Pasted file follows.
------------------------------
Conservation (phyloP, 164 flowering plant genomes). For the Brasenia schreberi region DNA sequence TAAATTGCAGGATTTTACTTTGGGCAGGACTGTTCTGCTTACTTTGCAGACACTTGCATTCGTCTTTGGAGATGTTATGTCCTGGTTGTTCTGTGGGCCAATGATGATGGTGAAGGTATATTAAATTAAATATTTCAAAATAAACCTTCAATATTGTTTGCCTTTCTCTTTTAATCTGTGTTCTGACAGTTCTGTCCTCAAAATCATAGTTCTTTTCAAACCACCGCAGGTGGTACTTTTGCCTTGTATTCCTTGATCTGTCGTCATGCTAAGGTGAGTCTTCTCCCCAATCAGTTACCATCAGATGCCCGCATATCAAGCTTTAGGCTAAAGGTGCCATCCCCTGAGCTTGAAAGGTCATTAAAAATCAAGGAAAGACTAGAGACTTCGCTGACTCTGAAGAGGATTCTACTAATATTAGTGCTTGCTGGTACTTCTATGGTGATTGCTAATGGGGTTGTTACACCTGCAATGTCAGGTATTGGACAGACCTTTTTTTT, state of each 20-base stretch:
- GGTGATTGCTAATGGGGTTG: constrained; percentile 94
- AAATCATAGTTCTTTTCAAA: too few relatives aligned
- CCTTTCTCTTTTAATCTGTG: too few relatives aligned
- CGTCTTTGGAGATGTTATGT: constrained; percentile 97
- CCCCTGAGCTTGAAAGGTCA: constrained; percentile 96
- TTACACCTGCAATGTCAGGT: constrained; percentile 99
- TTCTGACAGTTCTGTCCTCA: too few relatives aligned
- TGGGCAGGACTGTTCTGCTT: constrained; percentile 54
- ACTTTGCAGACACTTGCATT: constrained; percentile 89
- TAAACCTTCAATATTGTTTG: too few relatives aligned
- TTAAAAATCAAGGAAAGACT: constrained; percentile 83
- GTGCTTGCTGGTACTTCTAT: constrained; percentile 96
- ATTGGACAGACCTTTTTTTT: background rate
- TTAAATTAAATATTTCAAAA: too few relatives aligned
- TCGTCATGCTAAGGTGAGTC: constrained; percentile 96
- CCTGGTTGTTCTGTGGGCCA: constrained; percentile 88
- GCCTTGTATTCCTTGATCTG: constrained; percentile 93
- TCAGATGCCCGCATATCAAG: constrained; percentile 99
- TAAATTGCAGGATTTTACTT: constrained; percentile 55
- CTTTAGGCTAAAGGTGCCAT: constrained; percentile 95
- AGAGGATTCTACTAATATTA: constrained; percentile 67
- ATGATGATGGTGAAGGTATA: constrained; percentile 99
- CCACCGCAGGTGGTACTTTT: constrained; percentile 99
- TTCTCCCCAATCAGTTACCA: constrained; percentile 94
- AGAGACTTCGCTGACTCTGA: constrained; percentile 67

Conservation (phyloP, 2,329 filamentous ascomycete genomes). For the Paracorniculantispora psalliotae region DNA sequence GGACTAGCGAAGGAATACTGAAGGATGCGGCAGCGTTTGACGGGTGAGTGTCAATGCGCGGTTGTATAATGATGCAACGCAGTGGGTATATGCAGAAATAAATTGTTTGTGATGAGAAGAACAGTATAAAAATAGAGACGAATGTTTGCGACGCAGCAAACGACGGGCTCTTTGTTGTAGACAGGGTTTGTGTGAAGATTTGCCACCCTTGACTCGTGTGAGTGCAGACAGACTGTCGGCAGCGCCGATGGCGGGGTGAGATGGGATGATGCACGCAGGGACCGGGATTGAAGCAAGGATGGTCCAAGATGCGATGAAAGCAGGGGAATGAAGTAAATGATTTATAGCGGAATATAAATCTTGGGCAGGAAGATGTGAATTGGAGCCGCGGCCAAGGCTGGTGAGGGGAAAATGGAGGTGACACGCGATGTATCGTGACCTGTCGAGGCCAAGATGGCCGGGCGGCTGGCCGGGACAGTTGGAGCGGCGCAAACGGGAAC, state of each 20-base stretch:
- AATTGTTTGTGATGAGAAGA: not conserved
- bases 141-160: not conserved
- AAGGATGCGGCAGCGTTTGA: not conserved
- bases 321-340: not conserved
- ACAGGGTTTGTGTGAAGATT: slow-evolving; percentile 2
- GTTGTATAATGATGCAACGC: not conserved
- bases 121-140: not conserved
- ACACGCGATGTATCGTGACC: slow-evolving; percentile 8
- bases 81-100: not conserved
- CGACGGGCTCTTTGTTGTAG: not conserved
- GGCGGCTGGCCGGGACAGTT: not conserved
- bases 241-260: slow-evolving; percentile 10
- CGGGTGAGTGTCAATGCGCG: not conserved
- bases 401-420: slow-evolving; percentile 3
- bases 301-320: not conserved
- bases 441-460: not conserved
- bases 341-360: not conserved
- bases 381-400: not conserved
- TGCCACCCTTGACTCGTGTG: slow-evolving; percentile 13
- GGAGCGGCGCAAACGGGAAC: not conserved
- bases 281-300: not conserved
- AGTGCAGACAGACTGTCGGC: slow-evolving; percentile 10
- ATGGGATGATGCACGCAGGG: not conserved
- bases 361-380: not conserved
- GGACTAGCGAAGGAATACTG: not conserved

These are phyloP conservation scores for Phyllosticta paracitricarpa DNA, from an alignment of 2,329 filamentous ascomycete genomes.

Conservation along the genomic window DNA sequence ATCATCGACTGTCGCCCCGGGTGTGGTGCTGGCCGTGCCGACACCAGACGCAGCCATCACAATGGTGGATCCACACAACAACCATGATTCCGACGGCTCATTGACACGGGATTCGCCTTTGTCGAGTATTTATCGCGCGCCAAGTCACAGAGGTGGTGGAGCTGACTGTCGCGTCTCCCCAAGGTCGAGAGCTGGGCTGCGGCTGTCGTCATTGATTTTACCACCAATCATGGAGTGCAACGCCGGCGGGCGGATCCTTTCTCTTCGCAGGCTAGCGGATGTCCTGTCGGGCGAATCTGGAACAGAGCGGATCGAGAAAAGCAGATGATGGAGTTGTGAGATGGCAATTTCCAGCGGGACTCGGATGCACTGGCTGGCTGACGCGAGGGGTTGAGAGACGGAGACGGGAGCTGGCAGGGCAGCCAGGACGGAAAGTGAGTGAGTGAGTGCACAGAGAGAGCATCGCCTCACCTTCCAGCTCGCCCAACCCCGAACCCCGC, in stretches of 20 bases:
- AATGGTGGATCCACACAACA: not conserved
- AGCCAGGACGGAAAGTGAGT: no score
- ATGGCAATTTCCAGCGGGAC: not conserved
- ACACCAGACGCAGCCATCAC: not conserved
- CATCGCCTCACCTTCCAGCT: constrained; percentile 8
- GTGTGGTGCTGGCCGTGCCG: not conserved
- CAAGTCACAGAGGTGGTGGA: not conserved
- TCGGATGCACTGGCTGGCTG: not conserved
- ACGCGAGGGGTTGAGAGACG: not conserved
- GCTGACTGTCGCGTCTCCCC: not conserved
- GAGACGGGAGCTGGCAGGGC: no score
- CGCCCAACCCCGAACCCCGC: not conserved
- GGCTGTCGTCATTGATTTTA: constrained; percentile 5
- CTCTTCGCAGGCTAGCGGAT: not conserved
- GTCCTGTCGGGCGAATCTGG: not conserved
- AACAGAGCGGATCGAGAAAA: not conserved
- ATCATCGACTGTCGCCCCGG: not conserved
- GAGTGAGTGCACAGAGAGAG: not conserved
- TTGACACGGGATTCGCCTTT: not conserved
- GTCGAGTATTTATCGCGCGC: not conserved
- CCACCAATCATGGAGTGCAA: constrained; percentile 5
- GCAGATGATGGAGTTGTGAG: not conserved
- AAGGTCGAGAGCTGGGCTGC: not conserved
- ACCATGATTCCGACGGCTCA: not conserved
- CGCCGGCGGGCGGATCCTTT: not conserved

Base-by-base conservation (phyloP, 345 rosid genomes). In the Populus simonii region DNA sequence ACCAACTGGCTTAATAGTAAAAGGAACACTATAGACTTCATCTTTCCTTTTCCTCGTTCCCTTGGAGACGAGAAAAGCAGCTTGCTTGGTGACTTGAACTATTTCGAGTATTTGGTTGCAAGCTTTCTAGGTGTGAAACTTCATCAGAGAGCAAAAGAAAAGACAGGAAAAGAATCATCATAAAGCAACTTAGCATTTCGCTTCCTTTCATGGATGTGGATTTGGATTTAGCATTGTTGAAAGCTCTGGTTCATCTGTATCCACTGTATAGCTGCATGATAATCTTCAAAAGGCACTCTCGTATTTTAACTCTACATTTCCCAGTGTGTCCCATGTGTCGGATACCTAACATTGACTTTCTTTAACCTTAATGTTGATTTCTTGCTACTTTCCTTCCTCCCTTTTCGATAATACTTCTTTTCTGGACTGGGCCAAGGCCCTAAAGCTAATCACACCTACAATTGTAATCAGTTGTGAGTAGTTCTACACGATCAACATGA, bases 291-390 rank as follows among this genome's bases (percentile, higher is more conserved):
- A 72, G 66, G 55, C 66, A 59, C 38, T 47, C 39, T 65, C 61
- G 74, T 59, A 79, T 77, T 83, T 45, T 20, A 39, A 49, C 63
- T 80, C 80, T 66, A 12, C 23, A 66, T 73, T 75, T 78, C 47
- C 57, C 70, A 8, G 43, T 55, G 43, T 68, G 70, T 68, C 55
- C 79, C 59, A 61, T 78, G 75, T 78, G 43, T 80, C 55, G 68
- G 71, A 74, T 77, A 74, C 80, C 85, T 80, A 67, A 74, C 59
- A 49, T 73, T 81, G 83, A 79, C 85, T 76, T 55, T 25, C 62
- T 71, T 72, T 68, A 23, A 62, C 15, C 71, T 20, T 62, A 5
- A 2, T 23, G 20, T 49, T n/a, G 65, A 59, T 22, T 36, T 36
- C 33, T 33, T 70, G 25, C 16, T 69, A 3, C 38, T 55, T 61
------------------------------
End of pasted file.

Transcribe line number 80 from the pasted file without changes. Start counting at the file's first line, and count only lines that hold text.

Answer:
Base-by-base conservation (phyloP, 345 rosid genomes). In the Populus simonii region DNA sequence ACCAACTGGCTTAATAGTAAAAGGAACACTATAGACTTCATCTTTCCTTTTCCTCGTTCCCTTGGAGACGAGAAAAGCAGCTTGCTTGGTGACTTGAACTATTTCGAGTATTTGGTTGCAAGCTTTCTAGGTGTGAAACTTCATCAGAGAGCAAAAGAAAAGACAGGAAAAGAATCATCATAAAGCAACTTAGCATTTCGCTTCCTTTCATGGATGTGGATTTGGATTTAGCATTGTTGAAAGCTCTGGTTCATCTGTATCCACTGTATAGCTGCATGATAATCTTCAAAAGGCACTCTCGTATTTTAACTCTACATTTCCCAGTGTGTCCCATGTGTCGGATACCTAACATTGACTTTCTTTAACCTTAATGTTGATTTCTTGCTACTTTCCTTCCTCCCTTTTCGATAATACTTCTTTTCTGGACTGGGCCAAGGCCCTAAAGCTAATCACACCTACAATTGTAATCAGTTGTGAGTAGTTCTACACGATCAACATGA, bases 291-390 rank as follows among this genome's bases (percentile, higher is more conserved):